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Establishment of a Mediterranean Fruit Fly Ceratitis capitata, Fruit Fly Parasitoids and Codling Moth Cydia pomonella Rearing Facility in North-Eastern Brazil

  • A. Malavasi
  • A. S. Nascimento
  • B. J. Paranhos
  • M. L. Z. Costa
  • J. M. M. Walder

The Mediterranean fruit fly Ceratitis capitata (Wiedemann) is a major pest of fruit crops worldwide and its presence in many countries poses a threat for production and export. The methodology that has been integrated in many countries to contain, to eradicate, or to suppress Mediterranean fruit fly populations is the sterile insect technique (SIT). Besides the Mediterranean fruit fly, Anastrepha fruit fly species of quarantine importance are also important pests affecting fruit crops in Brazil. Parasitoids that are natural enemies of fruit flies will be mass-reared, together with Mediterranean fruit fly and Anastrepha species in the facility that is being established in Juazeiro, Bahia with the objective of suppressing fruit flies in the expanding commercial fruit production areas in the São Francisco river region. To take advantage of the availability of a large complex of buildings, the facility will eventually also produce sterile codling moth Cydia pomonella (L.), a pest recently introduced into southern Brazil, where it threatens the continuously growing apple and pear industries. The production of sterile Mediterranean fruit flies and sterile codling moths, as well as sterile host larvae for natural enemy production, will use gamma radiation as the sterilization method. The area-wide integrated pest management (AW-IPM) approach, including the release of these beneficial insects in the field, is the most effective means to control (suppress or in some situations even eradicate) such pests. The consumption of fresh fruits has increased worldwide and production in Brazil, either for domestic or export markets, has been intensified in the last decade. As food safety is becoming a major concern for consumers, the use of environment-friendly technologies such as the SIT will be increasingly required. The final clients for the sterile flies and moths will be the fruit growers. The foreseen weekly production of 200 million sterile Mediterranean fruit flies and 10 million Diachasmimorpha longicaudata (Ashmed) wasps will be released in the tropical fruit-growing areas of northern Brazil: Bahia, Pernambuco (São Francisco Valley), Ceará, north of Minas Gerais and north of Espirito Santo. The sterile codling moths would be sent by air to the apple and stone fruit production areas in the south of Brazil, Rio Grande do Sul and Santa Catarina, where this pest species is still confined to urban areas and hence amenable to eradication.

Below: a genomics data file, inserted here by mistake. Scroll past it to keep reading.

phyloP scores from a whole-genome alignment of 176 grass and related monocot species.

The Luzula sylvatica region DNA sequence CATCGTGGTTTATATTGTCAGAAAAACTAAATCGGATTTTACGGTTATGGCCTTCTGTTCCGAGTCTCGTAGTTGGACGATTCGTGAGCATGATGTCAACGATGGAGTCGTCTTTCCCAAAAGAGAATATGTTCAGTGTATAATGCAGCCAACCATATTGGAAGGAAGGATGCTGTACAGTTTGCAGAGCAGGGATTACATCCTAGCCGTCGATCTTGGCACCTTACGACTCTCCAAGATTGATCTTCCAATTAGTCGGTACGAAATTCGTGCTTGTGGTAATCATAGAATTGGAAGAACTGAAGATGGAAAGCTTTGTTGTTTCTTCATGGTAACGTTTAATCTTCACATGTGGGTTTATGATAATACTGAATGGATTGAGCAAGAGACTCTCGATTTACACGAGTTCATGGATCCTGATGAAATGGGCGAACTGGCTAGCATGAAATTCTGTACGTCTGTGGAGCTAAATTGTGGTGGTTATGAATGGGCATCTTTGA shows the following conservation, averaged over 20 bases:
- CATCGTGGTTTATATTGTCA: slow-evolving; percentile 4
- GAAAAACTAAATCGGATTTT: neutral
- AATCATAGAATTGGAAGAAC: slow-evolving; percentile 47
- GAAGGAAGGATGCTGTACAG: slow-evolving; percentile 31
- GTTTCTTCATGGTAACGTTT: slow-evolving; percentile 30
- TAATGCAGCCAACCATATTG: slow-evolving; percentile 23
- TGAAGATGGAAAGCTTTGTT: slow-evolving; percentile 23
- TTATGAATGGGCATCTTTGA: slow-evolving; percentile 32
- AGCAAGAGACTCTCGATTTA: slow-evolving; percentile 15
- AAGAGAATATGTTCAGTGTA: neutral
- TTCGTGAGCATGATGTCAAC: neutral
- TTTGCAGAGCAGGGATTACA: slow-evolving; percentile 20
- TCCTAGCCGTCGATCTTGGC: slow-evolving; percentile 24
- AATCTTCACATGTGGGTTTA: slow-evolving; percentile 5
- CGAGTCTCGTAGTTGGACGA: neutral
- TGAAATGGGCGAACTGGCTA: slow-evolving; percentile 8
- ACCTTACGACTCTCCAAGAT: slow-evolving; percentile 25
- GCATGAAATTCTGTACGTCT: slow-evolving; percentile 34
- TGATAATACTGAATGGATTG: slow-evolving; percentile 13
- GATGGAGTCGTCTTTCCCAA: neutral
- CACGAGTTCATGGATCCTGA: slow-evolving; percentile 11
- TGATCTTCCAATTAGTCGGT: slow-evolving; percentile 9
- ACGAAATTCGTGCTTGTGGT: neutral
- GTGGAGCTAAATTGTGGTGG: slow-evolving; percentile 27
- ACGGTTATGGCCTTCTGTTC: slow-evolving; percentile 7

KEYWORDS Ceratitis capitata, Anastrepha spp., Cydia pomonella, Diachasmimorpha longicaudata, area-wide control, sterile insect technique, Brazil, São Francisco river valley

Keywords

International Atomic Energy Agency Sterile Insect Technique Rear Facility Technical Cooperation Project Anastrepha Species 
These keywords were added by machine and not by the authors. This process is experimental and the keywords may be updated as the learning algorithm improves.

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Copyright information

© IAEA 2007

Authors and Affiliations

  • A. Malavasi
    • 1
  • A. S. Nascimento
    • 2
  • B. J. Paranhos
    • 3
  • M. L. Z. Costa
    • 4
  • J. M. M. Walder
    • 4
  1. 1.Biofabrica Moscamed BrasilJuazeiroIsrael
  2. 2.Embrapa Mandioca e Fruticultura TropicalBrazil
  3. 3.Embrapa Semi-ÁridoBrazil
  4. 4.Laboratório de Irradiação de Alimentos e RadioentomologiaCentro de Energia Nuclear na Agricultura - CENA/USPSão DimasBrazil

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